Gas prices are about 20 per cent cheaper than they were this time last year and a KANETIX.ca survey reveals that more than half (56 per cent) of Canadians feel they've got more money in their wallet because they're spending less at the pumps. But, will cheaper gas have an impact on our driving habits?
Will Cheaper Gas Prices Mean We'll Drive More, Take Public Transit Less Or Buy A Bigger Vehicle?
Not necessarily. The majority of us do not plan to make any changes as only 19 per cent plan to drive more; 23 per cent are less likely to take public transit; and, only 11 per cent are considering getting a larger vehicle (like a truck or SUV).
Lower Gas Prices=More Traffic Congestion?
Even though most of us plan to keep the status quo going, it's hard to ignore that two in 10 people say they'll drive more and 23 per cent say they'll take public transit less. Congestion is the bane of many large cities so does this mean we can expect to spend more time in the car than we already do? Perhaps, and it plays into the concerns of three in 10 (29 per cent) who worry that lower gas prices will result in more congestion.
With gas costing less, 11 per cent of drivers are mulling around the idea of getting a bigger vehicle, in theory a less fuel-efficient vehicle. While gas prices today are nowhere near the high they were in June 2014 (according to Natural Resources Canada the average cost of regular gasoline was $1.41 per litre), it's prudent to remember that gas prices can fluctuate wildly both ways-higher and lower. With the exception of the last few months, gas has typically been north of a buck ten.
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- Related Read: Which Cars Hold their Value the Best?
Paying For Gas Is Right Up There With Paying For Auto Insurance
Gas, like auto insurance, is one of those expenses that drivers need to factor into their budget, and even though gas prices are lower today than they were say 6 months ago, practising fuel efficient driving techniques, can save you even more:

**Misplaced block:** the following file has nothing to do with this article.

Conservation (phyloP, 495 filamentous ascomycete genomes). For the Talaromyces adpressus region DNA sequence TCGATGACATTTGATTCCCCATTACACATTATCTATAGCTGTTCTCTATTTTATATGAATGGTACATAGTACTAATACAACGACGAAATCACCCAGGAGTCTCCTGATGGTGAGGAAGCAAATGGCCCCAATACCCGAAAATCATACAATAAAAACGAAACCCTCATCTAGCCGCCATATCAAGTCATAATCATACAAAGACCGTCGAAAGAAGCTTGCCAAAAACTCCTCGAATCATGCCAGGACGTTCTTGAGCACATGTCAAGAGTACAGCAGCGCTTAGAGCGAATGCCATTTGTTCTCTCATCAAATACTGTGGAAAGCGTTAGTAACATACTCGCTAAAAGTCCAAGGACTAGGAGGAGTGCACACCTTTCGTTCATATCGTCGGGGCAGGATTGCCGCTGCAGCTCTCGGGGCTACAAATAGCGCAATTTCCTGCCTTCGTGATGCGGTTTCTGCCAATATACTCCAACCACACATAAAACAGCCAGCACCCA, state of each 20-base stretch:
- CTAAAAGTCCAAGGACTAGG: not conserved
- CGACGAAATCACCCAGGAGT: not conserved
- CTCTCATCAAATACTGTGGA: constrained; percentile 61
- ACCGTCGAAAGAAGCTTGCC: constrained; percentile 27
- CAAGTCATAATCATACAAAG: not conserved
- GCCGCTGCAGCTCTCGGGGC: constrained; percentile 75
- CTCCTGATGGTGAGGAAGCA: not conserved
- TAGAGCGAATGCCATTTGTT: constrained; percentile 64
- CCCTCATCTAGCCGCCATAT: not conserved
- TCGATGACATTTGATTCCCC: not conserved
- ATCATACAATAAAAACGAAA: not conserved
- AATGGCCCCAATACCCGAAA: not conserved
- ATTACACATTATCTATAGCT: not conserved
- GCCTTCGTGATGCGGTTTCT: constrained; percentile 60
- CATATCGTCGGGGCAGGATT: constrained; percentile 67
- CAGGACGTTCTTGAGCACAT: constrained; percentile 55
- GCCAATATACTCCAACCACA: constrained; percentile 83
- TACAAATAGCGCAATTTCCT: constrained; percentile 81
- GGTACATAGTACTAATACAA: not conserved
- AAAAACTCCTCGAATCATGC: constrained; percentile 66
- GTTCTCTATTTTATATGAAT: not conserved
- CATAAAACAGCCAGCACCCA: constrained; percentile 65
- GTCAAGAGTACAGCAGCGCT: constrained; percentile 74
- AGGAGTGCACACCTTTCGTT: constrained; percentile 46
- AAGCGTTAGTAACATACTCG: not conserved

- Avoid hard, fast acceleration and hard braking.
- Slow down. On most major Canadian highways the posted limit is 100 km/h. If you prefer a cruising speed however around 120 km/h, not only might you be cruising your way into a speeding ticket (thereby increasing your car insurance rates) but you are also increasing your vehicle's fuel consumption by about 20 per cent.
- Don't let your car become a storage room on wheels. While it may seem convenient, it's estimated that for every additional 100 pounds in your vehicle you are reducing your fuel efficiency by about one per cent.
- Keep your tires properly inflated so that your car runs at its best.
- Use the manufacturer's recommended grade of motor oil as this will improve your gas mileage by 1-2 per cent. Use anything else and you're not getting all you can from your car.
And, if gas savings is important to you, then don't overlook the savings to be had on your car insurance. Like gasoline, the price of auto insurance can vary wildly. Fill up your savings potential today, and compare car insurance rates because on average, our customers save $750. See if you could be saving too and compare car insurance quotes today.
Gas-saving tips list compiled from information found on the websites for Natural Resources Canada and the U.S. Department of Energy.